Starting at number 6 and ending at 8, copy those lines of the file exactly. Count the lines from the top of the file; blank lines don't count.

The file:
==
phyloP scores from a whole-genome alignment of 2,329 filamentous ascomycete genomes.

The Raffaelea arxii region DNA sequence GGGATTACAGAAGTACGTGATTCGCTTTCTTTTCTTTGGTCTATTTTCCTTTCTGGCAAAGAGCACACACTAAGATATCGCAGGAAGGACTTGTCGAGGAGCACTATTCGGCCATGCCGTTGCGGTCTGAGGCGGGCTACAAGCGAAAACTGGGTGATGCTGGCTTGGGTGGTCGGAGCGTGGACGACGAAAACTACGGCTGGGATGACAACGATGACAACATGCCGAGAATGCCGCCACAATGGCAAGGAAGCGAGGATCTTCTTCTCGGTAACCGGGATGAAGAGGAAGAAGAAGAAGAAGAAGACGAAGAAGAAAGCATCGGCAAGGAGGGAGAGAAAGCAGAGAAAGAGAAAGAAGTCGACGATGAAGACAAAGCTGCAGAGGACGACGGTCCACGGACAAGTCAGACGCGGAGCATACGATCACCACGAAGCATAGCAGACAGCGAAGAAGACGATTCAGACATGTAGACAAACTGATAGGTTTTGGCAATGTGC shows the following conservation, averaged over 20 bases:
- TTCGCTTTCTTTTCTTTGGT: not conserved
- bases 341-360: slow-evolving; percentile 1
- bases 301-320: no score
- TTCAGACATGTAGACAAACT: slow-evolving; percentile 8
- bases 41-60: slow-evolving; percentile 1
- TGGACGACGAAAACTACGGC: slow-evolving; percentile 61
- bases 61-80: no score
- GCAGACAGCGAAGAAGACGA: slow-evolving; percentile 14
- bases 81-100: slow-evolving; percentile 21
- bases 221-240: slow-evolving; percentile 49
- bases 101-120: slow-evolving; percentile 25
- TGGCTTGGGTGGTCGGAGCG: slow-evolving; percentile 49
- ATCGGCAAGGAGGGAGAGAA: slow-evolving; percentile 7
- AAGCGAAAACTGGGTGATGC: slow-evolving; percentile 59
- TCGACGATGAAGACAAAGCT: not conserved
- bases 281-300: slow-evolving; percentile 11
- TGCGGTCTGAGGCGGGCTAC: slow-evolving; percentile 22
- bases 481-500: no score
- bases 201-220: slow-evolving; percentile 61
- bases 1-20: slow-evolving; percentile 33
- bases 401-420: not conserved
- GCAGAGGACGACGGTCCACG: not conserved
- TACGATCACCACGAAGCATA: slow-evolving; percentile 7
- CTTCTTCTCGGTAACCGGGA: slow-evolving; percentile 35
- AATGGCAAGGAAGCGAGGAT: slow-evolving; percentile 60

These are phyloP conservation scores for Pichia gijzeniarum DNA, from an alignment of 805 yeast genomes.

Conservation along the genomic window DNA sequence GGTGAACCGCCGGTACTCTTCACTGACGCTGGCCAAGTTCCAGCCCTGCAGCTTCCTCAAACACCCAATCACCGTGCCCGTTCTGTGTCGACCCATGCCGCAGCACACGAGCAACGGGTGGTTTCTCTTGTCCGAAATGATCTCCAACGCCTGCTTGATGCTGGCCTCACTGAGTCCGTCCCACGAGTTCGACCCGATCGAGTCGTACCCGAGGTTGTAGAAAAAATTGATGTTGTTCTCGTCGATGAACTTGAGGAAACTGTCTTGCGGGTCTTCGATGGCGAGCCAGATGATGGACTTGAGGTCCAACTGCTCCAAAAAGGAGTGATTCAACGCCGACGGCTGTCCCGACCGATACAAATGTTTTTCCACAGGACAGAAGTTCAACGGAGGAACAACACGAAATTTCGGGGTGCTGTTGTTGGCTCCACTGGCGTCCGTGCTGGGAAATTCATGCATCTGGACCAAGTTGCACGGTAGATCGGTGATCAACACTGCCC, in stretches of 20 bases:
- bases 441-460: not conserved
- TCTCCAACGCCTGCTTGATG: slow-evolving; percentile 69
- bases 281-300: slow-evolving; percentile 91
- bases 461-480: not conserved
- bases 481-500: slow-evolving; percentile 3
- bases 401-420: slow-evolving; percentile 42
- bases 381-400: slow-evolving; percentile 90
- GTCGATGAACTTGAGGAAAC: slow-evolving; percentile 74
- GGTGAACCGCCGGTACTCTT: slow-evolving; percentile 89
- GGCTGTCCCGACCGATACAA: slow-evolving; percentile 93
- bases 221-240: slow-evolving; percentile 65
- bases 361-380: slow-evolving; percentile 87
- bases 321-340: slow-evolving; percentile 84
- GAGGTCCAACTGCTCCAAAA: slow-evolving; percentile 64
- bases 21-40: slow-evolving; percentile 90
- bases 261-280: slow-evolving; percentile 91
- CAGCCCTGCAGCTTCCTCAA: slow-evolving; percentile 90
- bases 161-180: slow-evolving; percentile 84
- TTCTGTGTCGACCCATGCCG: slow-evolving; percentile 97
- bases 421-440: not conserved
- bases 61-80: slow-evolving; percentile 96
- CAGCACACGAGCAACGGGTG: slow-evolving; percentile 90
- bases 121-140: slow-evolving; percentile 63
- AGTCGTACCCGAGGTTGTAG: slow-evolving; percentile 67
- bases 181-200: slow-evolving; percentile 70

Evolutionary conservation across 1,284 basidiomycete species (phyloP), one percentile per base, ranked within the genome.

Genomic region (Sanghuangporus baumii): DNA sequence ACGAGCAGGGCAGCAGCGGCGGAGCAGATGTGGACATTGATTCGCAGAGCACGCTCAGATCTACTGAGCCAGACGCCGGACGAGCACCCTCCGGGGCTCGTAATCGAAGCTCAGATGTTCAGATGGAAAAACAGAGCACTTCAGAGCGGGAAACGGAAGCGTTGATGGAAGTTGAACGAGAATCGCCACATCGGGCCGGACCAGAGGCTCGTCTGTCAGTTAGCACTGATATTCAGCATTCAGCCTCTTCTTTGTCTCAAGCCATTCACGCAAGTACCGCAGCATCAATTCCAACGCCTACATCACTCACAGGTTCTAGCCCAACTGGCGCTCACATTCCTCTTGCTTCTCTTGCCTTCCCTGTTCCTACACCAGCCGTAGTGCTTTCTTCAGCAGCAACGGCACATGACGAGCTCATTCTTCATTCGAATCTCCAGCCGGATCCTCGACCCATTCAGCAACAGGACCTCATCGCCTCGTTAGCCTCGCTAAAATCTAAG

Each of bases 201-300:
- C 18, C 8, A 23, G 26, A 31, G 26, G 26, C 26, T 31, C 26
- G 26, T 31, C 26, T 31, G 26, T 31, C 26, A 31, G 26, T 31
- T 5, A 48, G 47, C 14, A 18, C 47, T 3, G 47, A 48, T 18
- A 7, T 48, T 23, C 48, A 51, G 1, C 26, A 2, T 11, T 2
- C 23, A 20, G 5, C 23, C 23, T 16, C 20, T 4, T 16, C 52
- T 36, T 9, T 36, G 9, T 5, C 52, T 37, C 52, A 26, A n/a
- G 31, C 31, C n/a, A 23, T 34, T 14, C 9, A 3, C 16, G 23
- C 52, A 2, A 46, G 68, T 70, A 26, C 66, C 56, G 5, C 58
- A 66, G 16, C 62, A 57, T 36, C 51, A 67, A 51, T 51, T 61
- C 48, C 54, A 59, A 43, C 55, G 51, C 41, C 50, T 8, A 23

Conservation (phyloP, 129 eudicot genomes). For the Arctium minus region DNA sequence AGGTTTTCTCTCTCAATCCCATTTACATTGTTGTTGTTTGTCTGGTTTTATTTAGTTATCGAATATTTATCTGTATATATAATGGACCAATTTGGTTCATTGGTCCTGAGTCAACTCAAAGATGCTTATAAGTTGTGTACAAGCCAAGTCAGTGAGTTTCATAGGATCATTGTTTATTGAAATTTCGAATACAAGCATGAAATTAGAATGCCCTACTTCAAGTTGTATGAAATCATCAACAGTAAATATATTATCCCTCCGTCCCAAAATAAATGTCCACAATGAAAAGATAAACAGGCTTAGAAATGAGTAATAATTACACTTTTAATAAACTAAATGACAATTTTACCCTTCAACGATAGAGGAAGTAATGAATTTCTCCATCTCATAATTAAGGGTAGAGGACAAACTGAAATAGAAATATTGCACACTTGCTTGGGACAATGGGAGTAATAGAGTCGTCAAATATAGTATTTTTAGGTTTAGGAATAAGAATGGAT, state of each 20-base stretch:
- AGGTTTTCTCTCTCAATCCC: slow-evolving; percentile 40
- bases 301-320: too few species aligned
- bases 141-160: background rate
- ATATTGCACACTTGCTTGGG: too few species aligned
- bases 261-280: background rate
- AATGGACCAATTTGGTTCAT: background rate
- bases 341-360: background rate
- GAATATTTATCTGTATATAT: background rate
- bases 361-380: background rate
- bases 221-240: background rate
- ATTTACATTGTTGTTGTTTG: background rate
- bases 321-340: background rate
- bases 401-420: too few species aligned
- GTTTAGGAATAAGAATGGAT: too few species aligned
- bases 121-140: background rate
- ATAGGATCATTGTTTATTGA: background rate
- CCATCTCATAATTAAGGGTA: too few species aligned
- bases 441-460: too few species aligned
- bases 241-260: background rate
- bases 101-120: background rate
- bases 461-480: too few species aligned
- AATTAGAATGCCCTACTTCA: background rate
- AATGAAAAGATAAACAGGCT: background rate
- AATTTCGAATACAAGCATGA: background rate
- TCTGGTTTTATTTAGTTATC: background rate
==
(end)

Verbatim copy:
- TTCAGACATGTAGACAAACT: slow-evolving; percentile 8
- bases 41-60: slow-evolving; percentile 1
- TGGACGACGAAAACTACGGC: slow-evolving; percentile 61